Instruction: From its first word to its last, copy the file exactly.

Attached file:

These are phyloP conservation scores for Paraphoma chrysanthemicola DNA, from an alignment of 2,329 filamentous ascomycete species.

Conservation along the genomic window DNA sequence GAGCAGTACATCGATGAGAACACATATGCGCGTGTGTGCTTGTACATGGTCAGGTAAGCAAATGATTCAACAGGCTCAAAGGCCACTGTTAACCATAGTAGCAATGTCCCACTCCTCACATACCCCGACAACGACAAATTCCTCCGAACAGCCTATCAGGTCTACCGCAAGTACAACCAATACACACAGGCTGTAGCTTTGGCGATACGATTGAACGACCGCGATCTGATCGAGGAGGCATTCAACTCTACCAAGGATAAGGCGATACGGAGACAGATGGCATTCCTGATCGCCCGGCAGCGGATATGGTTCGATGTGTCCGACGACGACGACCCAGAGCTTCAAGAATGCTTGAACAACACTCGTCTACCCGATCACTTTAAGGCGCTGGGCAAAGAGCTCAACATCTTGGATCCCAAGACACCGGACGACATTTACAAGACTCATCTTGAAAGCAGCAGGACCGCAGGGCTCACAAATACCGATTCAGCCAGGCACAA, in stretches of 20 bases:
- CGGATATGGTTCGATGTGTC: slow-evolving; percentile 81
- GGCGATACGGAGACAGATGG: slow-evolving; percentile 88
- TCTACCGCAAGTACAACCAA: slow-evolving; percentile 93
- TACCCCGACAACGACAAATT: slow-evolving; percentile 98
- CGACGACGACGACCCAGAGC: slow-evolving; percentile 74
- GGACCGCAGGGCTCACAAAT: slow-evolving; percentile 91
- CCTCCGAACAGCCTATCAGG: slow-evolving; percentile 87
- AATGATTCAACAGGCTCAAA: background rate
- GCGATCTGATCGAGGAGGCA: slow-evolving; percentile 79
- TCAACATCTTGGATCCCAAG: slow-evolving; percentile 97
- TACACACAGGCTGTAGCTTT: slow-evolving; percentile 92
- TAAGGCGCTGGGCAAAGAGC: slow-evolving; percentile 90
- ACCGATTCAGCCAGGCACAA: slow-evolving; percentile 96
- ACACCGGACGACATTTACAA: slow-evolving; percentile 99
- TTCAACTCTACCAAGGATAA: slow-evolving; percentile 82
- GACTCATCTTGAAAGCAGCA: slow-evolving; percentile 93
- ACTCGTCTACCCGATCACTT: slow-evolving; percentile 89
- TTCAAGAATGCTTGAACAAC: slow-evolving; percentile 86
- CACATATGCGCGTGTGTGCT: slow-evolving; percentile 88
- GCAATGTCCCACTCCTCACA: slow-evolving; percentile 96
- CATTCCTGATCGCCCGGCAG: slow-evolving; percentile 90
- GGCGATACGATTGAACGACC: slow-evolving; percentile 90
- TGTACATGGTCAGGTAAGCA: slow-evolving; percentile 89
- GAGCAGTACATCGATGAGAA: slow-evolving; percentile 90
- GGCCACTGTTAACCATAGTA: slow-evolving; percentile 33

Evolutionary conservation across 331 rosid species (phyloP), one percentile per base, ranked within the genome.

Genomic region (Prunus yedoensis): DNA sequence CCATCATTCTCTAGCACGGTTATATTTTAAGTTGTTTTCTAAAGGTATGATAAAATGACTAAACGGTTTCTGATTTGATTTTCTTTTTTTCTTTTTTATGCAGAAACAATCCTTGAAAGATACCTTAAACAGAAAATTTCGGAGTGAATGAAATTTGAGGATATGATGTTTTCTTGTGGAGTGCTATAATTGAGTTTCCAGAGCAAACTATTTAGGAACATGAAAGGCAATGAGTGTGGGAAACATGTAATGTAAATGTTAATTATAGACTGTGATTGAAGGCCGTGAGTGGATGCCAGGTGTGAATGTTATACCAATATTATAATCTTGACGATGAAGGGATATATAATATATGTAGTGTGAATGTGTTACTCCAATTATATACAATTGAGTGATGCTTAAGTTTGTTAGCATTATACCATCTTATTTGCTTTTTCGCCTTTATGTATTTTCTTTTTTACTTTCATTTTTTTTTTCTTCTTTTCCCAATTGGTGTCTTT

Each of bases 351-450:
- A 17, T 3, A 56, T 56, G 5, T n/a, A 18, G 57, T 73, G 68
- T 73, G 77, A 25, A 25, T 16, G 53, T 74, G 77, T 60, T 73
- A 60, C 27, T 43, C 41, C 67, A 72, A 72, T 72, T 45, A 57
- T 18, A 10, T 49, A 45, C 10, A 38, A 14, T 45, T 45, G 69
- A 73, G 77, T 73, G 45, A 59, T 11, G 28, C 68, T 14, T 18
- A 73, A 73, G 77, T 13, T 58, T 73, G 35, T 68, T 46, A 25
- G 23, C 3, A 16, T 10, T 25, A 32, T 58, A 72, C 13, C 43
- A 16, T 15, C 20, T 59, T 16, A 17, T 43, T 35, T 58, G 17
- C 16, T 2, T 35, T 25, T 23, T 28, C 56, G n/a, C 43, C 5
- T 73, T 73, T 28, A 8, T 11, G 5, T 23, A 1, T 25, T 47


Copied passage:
These are phyloP conservation scores for Paraphoma chrysanthemicola DNA, from an alignment of 2,329 filamentous ascomycete species.

Conservation along the genomic window DNA sequence GAGCAGTACATCGATGAGAACACATATGCGCGTGTGTGCTTGTACATGGTCAGGTAAGCAAATGATTCAACAGGCTCAAAGGCCACTGTTAACCATAGTAGCAATGTCCCACTCCTCACATACCCCGACAACGACAAATTCCTCCGAACAGCCTATCAGGTCTACCGCAAGTACAACCAATACACACAGGCTGTAGCTTTGGCGATACGATTGAACGACCGCGATCTGATCGAGGAGGCATTCAACTCTACCAAGGATAAGGCGATACGGAGACAGATGGCATTCCTGATCGCCCGGCAGCGGATATGGTTCGATGTGTCCGACGACGACGACCCAGAGCTTCAAGAATGCTTGAACAACACTCGTCTACCCGATCACTTTAAGGCGCTGGGCAAAGAGCTCAACATCTTGGATCCCAAGACACCGGACGACATTTACAAGACTCATCTTGAAAGCAGCAGGACCGCAGGGCTCACAAATACCGATTCAGCCAGGCACAA, in stretches of 20 bases:
- CGGATATGGTTCGATGTGTC: slow-evolving; percentile 81
- GGCGATACGGAGACAGATGG: slow-evolving; percentile 88
- TCTACCGCAAGTACAACCAA: slow-evolving; percentile 93
- TACCCCGACAACGACAAATT: slow-evolving; percentile 98
- CGACGACGACGACCCAGAGC: slow-evolving; percentile 74
- GGACCGCAGGGCTCACAAAT: slow-evolving; percentile 91
- CCTCCGAACAGCCTATCAGG: slow-evolving; percentile 87
- AATGATTCAACAGGCTCAAA: background rate
- GCGATCTGATCGAGGAGGCA: slow-evolving; percentile 79
- TCAACATCTTGGATCCCAAG: slow-evolving; percentile 97
- TACACACAGGCTGTAGCTTT: slow-evolving; percentile 92
- TAAGGCGCTGGGCAAAGAGC: slow-evolving; percentile 90
- ACCGATTCAGCCAGGCACAA: slow-evolving; percentile 96
- ACACCGGACGACATTTACAA: slow-evolving; percentile 99
- TTCAACTCTACCAAGGATAA: slow-evolving; percentile 82
- GACTCATCTTGAAAGCAGCA: slow-evolving; percentile 93
- ACTCGTCTACCCGATCACTT: slow-evolving; percentile 89
- TTCAAGAATGCTTGAACAAC: slow-evolving; percentile 86
- CACATATGCGCGTGTGTGCT: slow-evolving; percentile 88
- GCAATGTCCCACTCCTCACA: slow-evolving; percentile 96
- CATTCCTGATCGCCCGGCAG: slow-evolving; percentile 90
- GGCGATACGATTGAACGACC: slow-evolving; percentile 90
- TGTACATGGTCAGGTAAGCA: slow-evolving; percentile 89
- GAGCAGTACATCGATGAGAA: slow-evolving; percentile 90
- GGCCACTGTTAACCATAGTA: slow-evolving; percentile 33

Evolutionary conservation across 331 rosid species (phyloP), one percentile per base, ranked within the genome.

Genomic region (Prunus yedoensis): DNA sequence CCATCATTCTCTAGCACGGTTATATTTTAAGTTGTTTTCTAAAGGTATGATAAAATGACTAAACGGTTTCTGATTTGATTTTCTTTTTTTCTTTTTTATGCAGAAACAATCCTTGAAAGATACCTTAAACAGAAAATTTCGGAGTGAATGAAATTTGAGGATATGATGTTTTCTTGTGGAGTGCTATAATTGAGTTTCCAGAGCAAACTATTTAGGAACATGAAAGGCAATGAGTGTGGGAAACATGTAATGTAAATGTTAATTATAGACTGTGATTGAAGGCCGTGAGTGGATGCCAGGTGTGAATGTTATACCAATATTATAATCTTGACGATGAAGGGATATATAATATATGTAGTGTGAATGTGTTACTCCAATTATATACAATTGAGTGATGCTTAAGTTTGTTAGCATTATACCATCTTATTTGCTTTTTCGCCTTTATGTATTTTCTTTTTTACTTTCATTTTTTTTTTCTTCTTTTCCCAATTGGTGTCTTT

Each of bases 351-450:
- A 17, T 3, A 56, T 56, G 5, T n/a, A 18, G 57, T 73, G 68
- T 73, G 77, A 25, A 25, T 16, G 53, T 74, G 77, T 60, T 73
- A 60, C 27, T 43, C 41, C 67, A 72, A 72, T 72, T 45, A 57
- T 18, A 10, T 49, A 45, C 10, A 38, A 14, T 45, T 45, G 69
- A 73, G 77, T 73, G 45, A 59, T 11, G 28, C 68, T 14, T 18
- A 73, A 73, G 77, T 13, T 58, T 73, G 35, T 68, T 46, A 25
- G 23, C 3, A 16, T 10, T 25, A 32, T 58, A 72, C 13, C 43
- A 16, T 15, C 20, T 59, T 16, A 17, T 43, T 35, T 58, G 17
- C 16, T 2, T 35, T 25, T 23, T 28, C 56, G n/a, C 43, C 5
- T 73, T 73, T 28, A 8, T 11, G 5, T 23, A 1, T 25, T 47